Use this URL to cite or link to this record in EThOS: http://ethos.bl.uk/OrderDetails.do?uin=uk.bl.ethos.713787
Title: The design and evaluation of novel technologies for the self monitoring and management of Parkinson's symptoms
Author: McNaney, Roisin
Awarding Body: Newcastle University
Current Institution: University of Newcastle upon Tyne
Date of Award: 2016
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Abstract:
This thesis explores how digital technologies might better support people with Parkinson’s (PwP) to take control of their condition, by engaging in self monitoring and management practices. The specific focus of this thesis is around issues managed by Speech and Language Therapists (SLTs) (namely drooling and speech and voice changes). Three case studies were used to explore the ways that different technologies might be configured to aid the self monitoring and management of these speech and drooling symptoms. The first case study describes an evaluation of PDCue, a wrist worn device to assist the self management of drooling through the use of a temporal cueing method, to increase swallowing frequency. This study showed evidence that drooling can be behaviourally self managed through cueing—like other symptoms of Parkinson’s such as gait freezing—and proved a viable first step towards re-considering the use of additional medications as a first option for drooling treatment. However, whilst this study proved successful in understanding the ways in which a simple, temporal cueing technique might support drooling management, it opened up questions around the ways in which PwP might use technology to actively think about and understand their condition through self monitoring, and use this information to support self management practices further. In response, the second case study describes the design and evaluation of LApp, an application to support both the self monitoring and management of vocal loudness issues through the use of an insitu cueing approach. The Google Glass was chosen as the platform to run the cueing method on, due to its technical capabilities as a multi-sensor, wearable platform, to analyse a constant stream of audio and provide real time visual prompts to support the wearer in increasing their volume at times when it is needed in conversation. This study highlighted how participants saw value in LApp in supporting their loudness issues, but also noted a desire for participants to understand more about their speech and the SLT strategies that they were required to do in order to improve it. The third case study drew upon this desire for increased understanding by developing and evaluating Speeching, which employed crowdsourcing through a smartphone application to support the self monitoring of speech and voice changes, through the provision of human feedback, and the subsequent effect that this feedback had on self management practices. This study yielded positive responses from participants, who valued the anonymous feedback from the crowd and the support that this provided them in configuring their home based speech practice. A final discussion chapter draws the 3 case studies together and discusses the lessons learned throughout the research. It discusses the overall research questions for the thesis in detail and describes the implications of the research for the wider HCI and medical communities. A framework is presented which aims to visualise the levels of agency that the studied technologies afforded and the levels of responsiveness required by participants to make sense of, and implement the information being provided by the devices in order to facilitate a change to the self monitoring and management practices. Through the design and evaluation of the described technologies and a synthesis of the findings across the span of the research, this thesis explores the ways in which PwP, with a diverse range of symptoms and related physical, social and emotional issues, might value digital technologies and their potential to facilitate new forms of self monitoring and self management in their everyday lives.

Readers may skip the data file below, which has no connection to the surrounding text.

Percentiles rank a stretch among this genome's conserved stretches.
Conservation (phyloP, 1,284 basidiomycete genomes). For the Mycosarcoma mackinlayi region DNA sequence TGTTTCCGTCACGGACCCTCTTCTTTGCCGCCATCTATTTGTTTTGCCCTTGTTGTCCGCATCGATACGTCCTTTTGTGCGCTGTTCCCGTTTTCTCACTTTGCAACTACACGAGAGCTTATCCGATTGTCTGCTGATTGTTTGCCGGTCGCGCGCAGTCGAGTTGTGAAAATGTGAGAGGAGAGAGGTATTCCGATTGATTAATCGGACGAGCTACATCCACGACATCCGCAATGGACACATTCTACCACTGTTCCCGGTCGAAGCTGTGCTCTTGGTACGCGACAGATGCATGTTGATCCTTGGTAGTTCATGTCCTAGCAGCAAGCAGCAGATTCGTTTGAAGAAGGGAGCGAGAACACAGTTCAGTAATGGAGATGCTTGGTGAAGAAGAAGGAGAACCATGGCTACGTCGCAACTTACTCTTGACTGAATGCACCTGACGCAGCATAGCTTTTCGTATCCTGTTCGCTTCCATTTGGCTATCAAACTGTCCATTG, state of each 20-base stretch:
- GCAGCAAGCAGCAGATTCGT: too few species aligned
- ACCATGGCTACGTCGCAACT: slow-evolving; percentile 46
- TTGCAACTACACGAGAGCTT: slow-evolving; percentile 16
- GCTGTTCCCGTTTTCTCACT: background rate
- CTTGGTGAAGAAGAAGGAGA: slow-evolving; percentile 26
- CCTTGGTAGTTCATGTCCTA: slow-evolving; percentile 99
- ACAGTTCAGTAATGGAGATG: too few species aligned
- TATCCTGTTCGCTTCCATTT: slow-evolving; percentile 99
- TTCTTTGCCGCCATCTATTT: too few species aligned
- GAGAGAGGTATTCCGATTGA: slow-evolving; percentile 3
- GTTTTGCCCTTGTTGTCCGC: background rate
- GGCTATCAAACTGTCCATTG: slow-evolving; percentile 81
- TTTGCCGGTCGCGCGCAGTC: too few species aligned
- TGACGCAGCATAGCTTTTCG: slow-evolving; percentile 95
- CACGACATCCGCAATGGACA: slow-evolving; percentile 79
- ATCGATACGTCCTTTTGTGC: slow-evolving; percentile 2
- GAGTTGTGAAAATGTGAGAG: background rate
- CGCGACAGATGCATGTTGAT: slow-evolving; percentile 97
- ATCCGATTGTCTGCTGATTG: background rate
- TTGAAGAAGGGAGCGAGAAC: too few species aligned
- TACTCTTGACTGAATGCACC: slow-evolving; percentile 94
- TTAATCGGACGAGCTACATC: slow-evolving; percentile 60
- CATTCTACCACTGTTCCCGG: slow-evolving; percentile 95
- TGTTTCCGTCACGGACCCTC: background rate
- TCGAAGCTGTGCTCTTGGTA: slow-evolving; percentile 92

Supervisor: Not available Sponsor: National Institute of Health Research (NIHR) ; Engineering and Physical Sciences Research Council (EPSRC) ; Gordon Chapman Memorial Fund
Qualification Name: Thesis (Ph.D.) Qualification Level: Doctoral
EThOS ID: uk.bl.ethos.713787  DOI: Not available
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